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Saturday, Oct. 4, 2008

PREMIER REPORT

Loss to Hull could push Ramos closer to the door


LONDON — At the start of the season Sunday's Premier League fixture between Tottenham and Hull had the look of a game between one team riding comfortably high with the other in the relegation zone.

Christopher Davies

And so it will be, only unexpectedly it is Hull which is sixth and Spurs who are rock bottom.

Hull returns to North London eight days after beating Arsenal 2-1, and if coming away from Emirates Stadium with three points was a surprise, a similar result at White Hart Lane — or Pain as it's called now — would raise few eyebrows. Whether that says more about Hull or Spurs is open to debate.

Spurs manager Juande Ramos may not quite be a dead man walking yet but the fans are turning on him and chairman Daniel Levy has proved patience is not one of his strengths.

Tottenham is in a sorry mess. Just about every player is playing badly so the failure is individual and collective. For this the manager must take the lion's share of the blame.

While he has been here only a year, such has been the turnover of players, this is Ramos' team, not the one he inherited from Martin Jol.

The Spaniard still finds communication in English difficult, so the voice the players and press tend to hear is that of Ramos' assistant, Gus Poyet, which doesn't help matters.

So why are Spurs looking up at the rest of the Premier League?

Their poor form is a continuation from last season — since beating Chelsea in the League Cup final last February, Spurs' record is P 18 W 3 D 7 L 8.

In the equivalent of almost half a season, Spurs have won just 16 points, which translates to 33 over the 38 games of a Premier League campaign.

Anything less than 40 points usually means relegation.

It was astonishing to hear Poyet — who else? — say that strikers Darren Bent and Roman Pavlyuchenko are too similar to play alongside each other.

So Spurs, who knew Robbie Keane and Dimitar Berbatov (who scored 45 goals between them in each of the past two seasons) were leaving, replaced them with a Russian who is not a natural partner for Bent. In any language that is madness.

Croatian international Luka Modric is an outstanding midfielder but has been played too deep or on the left.

David Bentley, a consistent attacking force for Blackburn last season, has been a pale shadow of the player Tottenham bought during the summer.

Giovanni, who arrived from Barcelona in July, seems lightweight.

The experienced English contingent cannot escape blame. Jermaine Jenas and Aaron Lennon are not producing the goods, while Ramos' constant tinkering with the team and tactics doesn't help.

On paper Spurs have more good players than most clubs, but defeat against Hull's collection of no-names, expertly welded together by manager Phil Brown, would push Ramos one step closer to the departure gate.

* * * * *

JUANDE RAMOS probably earns four times the £500,000 Hull manager Phil Brown is paid by the Tigers. Brown has been a breath of fresh air to the Premier League, his extrovert personality reflected in the way his team plays.

Last month Brown, whose stock is rising like his side, signed a new three-year contract and said: "It's flattering to be linked with big jobs as it shows you must be doing well, but I'm an honorable and loyal guy. I'm very proud to have been given the contract I've got at Hull and the way I see it, I've got a massive job to do here. My future is most definitely with Hull."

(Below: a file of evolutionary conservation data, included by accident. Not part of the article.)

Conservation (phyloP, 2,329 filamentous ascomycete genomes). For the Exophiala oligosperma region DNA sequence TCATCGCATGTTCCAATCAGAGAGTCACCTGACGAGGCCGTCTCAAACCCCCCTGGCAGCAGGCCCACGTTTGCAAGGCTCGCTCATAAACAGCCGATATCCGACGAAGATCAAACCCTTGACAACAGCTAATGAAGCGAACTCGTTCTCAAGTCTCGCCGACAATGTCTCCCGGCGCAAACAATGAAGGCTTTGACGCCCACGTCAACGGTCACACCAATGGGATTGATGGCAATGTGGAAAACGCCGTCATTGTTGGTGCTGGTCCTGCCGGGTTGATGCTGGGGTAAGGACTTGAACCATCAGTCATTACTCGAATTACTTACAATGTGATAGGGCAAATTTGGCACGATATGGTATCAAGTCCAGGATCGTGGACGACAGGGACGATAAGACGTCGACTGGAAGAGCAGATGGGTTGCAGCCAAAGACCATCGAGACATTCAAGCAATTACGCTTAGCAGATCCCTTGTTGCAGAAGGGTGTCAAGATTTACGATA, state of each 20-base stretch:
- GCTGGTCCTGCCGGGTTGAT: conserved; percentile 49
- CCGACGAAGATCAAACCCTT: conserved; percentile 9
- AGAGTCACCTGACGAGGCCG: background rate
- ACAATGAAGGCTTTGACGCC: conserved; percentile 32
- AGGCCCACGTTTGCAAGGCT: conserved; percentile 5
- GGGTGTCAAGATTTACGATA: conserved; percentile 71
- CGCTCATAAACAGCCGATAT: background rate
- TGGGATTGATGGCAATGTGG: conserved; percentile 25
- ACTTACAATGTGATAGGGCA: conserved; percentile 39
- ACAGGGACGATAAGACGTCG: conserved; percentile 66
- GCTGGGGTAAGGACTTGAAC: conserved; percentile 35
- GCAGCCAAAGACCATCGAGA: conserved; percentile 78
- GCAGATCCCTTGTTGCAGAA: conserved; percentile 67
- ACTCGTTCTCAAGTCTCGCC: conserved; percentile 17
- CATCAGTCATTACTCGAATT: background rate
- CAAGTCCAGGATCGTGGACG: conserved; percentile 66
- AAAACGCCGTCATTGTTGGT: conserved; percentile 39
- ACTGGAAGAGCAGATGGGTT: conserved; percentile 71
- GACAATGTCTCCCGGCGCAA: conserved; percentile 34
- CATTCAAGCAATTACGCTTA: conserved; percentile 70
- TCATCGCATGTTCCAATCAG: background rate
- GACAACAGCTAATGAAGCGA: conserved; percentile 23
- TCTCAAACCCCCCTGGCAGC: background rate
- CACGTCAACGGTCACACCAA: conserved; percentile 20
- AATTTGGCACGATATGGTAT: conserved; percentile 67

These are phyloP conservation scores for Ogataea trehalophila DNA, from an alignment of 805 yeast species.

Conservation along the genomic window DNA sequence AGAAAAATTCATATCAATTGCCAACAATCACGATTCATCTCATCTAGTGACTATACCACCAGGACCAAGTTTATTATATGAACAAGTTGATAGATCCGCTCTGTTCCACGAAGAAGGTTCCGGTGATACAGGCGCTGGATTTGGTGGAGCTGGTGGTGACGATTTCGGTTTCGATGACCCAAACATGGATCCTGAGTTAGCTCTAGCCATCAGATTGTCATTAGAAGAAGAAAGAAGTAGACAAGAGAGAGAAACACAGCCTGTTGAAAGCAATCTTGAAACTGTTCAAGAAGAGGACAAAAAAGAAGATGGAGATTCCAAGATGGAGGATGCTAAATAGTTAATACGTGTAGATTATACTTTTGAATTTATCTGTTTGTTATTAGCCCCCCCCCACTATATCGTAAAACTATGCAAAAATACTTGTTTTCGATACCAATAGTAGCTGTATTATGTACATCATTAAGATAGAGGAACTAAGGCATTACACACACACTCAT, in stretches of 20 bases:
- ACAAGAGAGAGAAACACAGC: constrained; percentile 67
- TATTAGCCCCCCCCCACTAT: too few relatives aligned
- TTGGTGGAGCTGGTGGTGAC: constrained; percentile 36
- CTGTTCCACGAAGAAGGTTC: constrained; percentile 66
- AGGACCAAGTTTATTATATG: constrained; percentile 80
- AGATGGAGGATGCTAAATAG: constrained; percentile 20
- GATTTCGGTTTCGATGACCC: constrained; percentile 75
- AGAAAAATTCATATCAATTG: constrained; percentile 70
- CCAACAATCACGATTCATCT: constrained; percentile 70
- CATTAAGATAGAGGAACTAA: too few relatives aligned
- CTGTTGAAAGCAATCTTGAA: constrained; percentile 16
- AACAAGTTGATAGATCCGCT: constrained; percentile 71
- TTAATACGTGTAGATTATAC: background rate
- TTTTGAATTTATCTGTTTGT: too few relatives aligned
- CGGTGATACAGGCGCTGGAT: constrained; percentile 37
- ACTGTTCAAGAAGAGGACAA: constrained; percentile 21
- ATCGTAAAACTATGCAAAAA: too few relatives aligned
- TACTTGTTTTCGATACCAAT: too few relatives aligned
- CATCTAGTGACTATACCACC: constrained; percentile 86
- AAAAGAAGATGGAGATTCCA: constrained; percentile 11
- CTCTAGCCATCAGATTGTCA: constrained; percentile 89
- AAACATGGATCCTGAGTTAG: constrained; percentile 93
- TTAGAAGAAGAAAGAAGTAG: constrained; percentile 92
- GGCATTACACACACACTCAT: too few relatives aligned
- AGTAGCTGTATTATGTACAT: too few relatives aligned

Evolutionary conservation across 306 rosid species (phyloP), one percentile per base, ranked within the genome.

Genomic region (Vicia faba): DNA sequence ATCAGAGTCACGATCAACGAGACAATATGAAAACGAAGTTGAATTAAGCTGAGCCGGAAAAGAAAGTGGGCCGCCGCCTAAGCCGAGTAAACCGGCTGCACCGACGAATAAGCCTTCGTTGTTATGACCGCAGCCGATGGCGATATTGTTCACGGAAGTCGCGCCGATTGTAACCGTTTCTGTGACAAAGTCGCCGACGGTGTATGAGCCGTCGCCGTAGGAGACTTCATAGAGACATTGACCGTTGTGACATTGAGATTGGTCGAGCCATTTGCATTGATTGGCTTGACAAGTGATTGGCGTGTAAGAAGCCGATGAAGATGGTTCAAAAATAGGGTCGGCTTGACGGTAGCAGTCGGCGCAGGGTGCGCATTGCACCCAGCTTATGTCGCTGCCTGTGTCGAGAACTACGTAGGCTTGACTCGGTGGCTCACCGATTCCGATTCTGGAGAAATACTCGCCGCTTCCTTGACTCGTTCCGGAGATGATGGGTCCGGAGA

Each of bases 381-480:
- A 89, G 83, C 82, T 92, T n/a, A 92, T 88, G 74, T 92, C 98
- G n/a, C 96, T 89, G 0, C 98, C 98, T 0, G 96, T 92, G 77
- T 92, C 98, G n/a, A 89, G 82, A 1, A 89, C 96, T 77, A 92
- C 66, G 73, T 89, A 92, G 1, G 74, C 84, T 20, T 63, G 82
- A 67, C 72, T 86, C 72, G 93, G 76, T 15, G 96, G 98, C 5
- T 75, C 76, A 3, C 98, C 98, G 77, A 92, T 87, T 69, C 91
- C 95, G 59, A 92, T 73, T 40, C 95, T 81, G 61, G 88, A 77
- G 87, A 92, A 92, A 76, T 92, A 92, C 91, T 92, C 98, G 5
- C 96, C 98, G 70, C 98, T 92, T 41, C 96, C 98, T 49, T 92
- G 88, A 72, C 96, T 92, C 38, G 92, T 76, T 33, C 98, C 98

He came to Hull in October 2006 as first-team coach to manager Phil Parkinson after a shakeup of the backroom staff. A month later, Parkinson was sacked after a run of poor results and Brown was made caretaker-manager.

Hull won 10 points from its first six games under Brown, which prompted chairman Adam Pearson to make him manager until the end of the season.

Brown succeeded in keeping the Tigers in the Championship, Pearson offered Brown the job on a permanent basis with a 12-month rolling contract.

In his first full season in charge, City finished third in the Championship, securing promotion to the Premier League via the playoffs.

Brown will no doubt breathe a sigh of relief when Hull reaches the accepted 40-point safety mark, but it is a welcome change to see an English manager making a mark in a Premier League dominated by foreign coaches.

The rise and rise of Hull also gives hope to the lesser lights of English football that access to the promised land of the Premier League is not necessarily an impossible dream.

* * * * *

ARSENE WENGER has none of the fears about his future that Juande Ramos does but despite Arsenal's 4-0 Champions League triumph over FC Porto, its hopes of winning the Premier League are already fading.

History shows that the would-be champions lose five or six matches maximum. Arsenal has already lost two — to Fulham and Hull — and they are not the sort of games that should prove banana skins to prospective title winners.

Chelsea won at Stoke, Arsenal lost at home to Hull.

The top four teams usually only lose to each other, not upstarts. Those who love their football to be free-flowing, inventive and entertaining hope Arsenal succeeds, yet there is still a lack of ruthlessness and killer edge that Chelsea possess.

However, Chelsea's march toward more silverware has not been helped by yet another long-term injury.

Didier Drogba sustained a serious knee injury in the Champions League tie against Cluj and may not play again this year. He joins Michael Essien, Deco and Ricardo Carvalho as Blues absentees and Chelsea suddenly has few options in attack apart from Nicolas Anelka.

Christopher Davies covers the Premier League for the London Daily Telegraph.


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